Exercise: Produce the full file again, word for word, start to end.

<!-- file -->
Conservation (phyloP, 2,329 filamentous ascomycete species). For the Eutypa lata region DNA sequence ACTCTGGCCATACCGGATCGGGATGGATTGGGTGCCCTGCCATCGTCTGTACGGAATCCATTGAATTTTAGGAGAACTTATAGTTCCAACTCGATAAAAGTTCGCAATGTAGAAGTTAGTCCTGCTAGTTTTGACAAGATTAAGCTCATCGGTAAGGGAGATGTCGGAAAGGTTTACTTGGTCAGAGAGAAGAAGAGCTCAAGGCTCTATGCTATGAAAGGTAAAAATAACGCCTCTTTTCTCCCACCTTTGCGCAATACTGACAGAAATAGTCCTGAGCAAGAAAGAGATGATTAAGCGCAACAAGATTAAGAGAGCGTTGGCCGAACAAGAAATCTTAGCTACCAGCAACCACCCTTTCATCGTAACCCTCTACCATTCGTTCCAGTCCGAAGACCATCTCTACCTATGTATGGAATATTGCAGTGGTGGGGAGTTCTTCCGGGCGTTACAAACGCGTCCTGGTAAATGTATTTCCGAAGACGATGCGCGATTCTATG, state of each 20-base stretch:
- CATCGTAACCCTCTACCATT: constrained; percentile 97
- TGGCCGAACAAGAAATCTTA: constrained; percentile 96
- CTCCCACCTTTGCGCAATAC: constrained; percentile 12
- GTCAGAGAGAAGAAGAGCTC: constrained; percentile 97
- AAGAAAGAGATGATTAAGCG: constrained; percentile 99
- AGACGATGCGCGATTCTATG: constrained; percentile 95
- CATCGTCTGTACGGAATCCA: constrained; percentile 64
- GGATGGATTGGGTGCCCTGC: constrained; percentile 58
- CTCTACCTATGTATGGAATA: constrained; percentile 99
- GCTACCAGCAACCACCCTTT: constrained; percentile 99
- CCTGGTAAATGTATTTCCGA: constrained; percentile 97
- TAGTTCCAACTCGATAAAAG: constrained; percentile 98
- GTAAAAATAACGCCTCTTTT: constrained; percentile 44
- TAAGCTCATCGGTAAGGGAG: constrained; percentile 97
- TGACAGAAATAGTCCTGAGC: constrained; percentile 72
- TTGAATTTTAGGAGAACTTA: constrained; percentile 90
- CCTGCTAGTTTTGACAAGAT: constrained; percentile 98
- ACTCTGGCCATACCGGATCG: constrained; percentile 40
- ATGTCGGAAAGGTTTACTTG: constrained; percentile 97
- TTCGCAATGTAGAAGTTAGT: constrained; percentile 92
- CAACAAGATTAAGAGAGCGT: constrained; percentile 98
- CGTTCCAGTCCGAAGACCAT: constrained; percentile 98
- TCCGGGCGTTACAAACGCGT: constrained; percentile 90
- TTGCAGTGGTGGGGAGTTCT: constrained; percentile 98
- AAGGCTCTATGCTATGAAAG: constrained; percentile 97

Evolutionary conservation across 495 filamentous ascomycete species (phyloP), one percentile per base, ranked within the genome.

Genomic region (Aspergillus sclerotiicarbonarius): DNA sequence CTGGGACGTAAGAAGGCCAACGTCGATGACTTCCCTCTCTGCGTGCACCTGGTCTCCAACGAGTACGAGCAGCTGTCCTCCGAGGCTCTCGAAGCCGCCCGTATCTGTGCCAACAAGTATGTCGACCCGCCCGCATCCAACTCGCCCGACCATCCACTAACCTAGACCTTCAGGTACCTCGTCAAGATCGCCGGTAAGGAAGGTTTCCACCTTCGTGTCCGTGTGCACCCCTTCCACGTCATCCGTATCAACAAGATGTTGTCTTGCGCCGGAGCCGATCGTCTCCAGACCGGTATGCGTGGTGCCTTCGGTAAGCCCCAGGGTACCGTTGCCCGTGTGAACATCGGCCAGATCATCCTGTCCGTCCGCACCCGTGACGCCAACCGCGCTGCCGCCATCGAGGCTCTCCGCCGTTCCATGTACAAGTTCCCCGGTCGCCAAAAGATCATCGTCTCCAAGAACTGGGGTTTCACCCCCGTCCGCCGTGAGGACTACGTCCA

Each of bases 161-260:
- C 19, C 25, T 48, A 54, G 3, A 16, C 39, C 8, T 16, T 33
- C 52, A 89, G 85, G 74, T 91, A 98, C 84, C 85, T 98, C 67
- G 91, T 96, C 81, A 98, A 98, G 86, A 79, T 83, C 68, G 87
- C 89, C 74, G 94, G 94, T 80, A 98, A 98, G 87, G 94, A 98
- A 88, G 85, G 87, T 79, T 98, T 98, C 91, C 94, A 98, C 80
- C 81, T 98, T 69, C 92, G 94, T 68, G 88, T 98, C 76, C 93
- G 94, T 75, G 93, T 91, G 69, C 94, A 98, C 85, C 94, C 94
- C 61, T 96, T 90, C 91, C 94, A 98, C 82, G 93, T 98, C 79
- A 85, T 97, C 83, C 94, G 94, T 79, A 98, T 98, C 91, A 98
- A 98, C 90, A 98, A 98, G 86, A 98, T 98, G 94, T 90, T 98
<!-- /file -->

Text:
Conservation (phyloP, 2,329 filamentous ascomycete species). For the Eutypa lata region DNA sequence ACTCTGGCCATACCGGATCGGGATGGATTGGGTGCCCTGCCATCGTCTGTACGGAATCCATTGAATTTTAGGAGAACTTATAGTTCCAACTCGATAAAAGTTCGCAATGTAGAAGTTAGTCCTGCTAGTTTTGACAAGATTAAGCTCATCGGTAAGGGAGATGTCGGAAAGGTTTACTTGGTCAGAGAGAAGAAGAGCTCAAGGCTCTATGCTATGAAAGGTAAAAATAACGCCTCTTTTCTCCCACCTTTGCGCAATACTGACAGAAATAGTCCTGAGCAAGAAAGAGATGATTAAGCGCAACAAGATTAAGAGAGCGTTGGCCGAACAAGAAATCTTAGCTACCAGCAACCACCCTTTCATCGTAACCCTCTACCATTCGTTCCAGTCCGAAGACCATCTCTACCTATGTATGGAATATTGCAGTGGTGGGGAGTTCTTCCGGGCGTTACAAACGCGTCCTGGTAAATGTATTTCCGAAGACGATGCGCGATTCTATG, state of each 20-base stretch:
- CATCGTAACCCTCTACCATT: constrained; percentile 97
- TGGCCGAACAAGAAATCTTA: constrained; percentile 96
- CTCCCACCTTTGCGCAATAC: constrained; percentile 12
- GTCAGAGAGAAGAAGAGCTC: constrained; percentile 97
- AAGAAAGAGATGATTAAGCG: constrained; percentile 99
- AGACGATGCGCGATTCTATG: constrained; percentile 95
- CATCGTCTGTACGGAATCCA: constrained; percentile 64
- GGATGGATTGGGTGCCCTGC: constrained; percentile 58
- CTCTACCTATGTATGGAATA: constrained; percentile 99
- GCTACCAGCAACCACCCTTT: constrained; percentile 99
- CCTGGTAAATGTATTTCCGA: constrained; percentile 97
- TAGTTCCAACTCGATAAAAG: constrained; percentile 98
- GTAAAAATAACGCCTCTTTT: constrained; percentile 44
- TAAGCTCATCGGTAAGGGAG: constrained; percentile 97
- TGACAGAAATAGTCCTGAGC: constrained; percentile 72
- TTGAATTTTAGGAGAACTTA: constrained; percentile 90
- CCTGCTAGTTTTGACAAGAT: constrained; percentile 98
- ACTCTGGCCATACCGGATCG: constrained; percentile 40
- ATGTCGGAAAGGTTTACTTG: constrained; percentile 97
- TTCGCAATGTAGAAGTTAGT: constrained; percentile 92
- CAACAAGATTAAGAGAGCGT: constrained; percentile 98
- CGTTCCAGTCCGAAGACCAT: constrained; percentile 98
- TCCGGGCGTTACAAACGCGT: constrained; percentile 90
- TTGCAGTGGTGGGGAGTTCT: constrained; percentile 98
- AAGGCTCTATGCTATGAAAG: constrained; percentile 97

Evolutionary conservation across 495 filamentous ascomycete species (phyloP), one percentile per base, ranked within the genome.

Genomic region (Aspergillus sclerotiicarbonarius): DNA sequence CTGGGACGTAAGAAGGCCAACGTCGATGACTTCCCTCTCTGCGTGCACCTGGTCTCCAACGAGTACGAGCAGCTGTCCTCCGAGGCTCTCGAAGCCGCCCGTATCTGTGCCAACAAGTATGTCGACCCGCCCGCATCCAACTCGCCCGACCATCCACTAACCTAGACCTTCAGGTACCTCGTCAAGATCGCCGGTAAGGAAGGTTTCCACCTTCGTGTCCGTGTGCACCCCTTCCACGTCATCCGTATCAACAAGATGTTGTCTTGCGCCGGAGCCGATCGTCTCCAGACCGGTATGCGTGGTGCCTTCGGTAAGCCCCAGGGTACCGTTGCCCGTGTGAACATCGGCCAGATCATCCTGTCCGTCCGCACCCGTGACGCCAACCGCGCTGCCGCCATCGAGGCTCTCCGCCGTTCCATGTACAAGTTCCCCGGTCGCCAAAAGATCATCGTCTCCAAGAACTGGGGTTTCACCCCCGTCCGCCGTGAGGACTACGTCCA

Each of bases 161-260:
- C 19, C 25, T 48, A 54, G 3, A 16, C 39, C 8, T 16, T 33
- C 52, A 89, G 85, G 74, T 91, A 98, C 84, C 85, T 98, C 67
- G 91, T 96, C 81, A 98, A 98, G 86, A 79, T 83, C 68, G 87
- C 89, C 74, G 94, G 94, T 80, A 98, A 98, G 87, G 94, A 98
- A 88, G 85, G 87, T 79, T 98, T 98, C 91, C 94, A 98, C 80
- C 81, T 98, T 69, C 92, G 94, T 68, G 88, T 98, C 76, C 93
- G 94, T 75, G 93, T 91, G 69, C 94, A 98, C 85, C 94, C 94
- C 61, T 96, T 90, C 91, C 94, A 98, C 82, G 93, T 98, C 79
- A 85, T 97, C 83, C 94, G 94, T 79, A 98, T 98, C 91, A 98
- A 98, C 90, A 98, A 98, G 86, A 98, T 98, G 94, T 90, T 98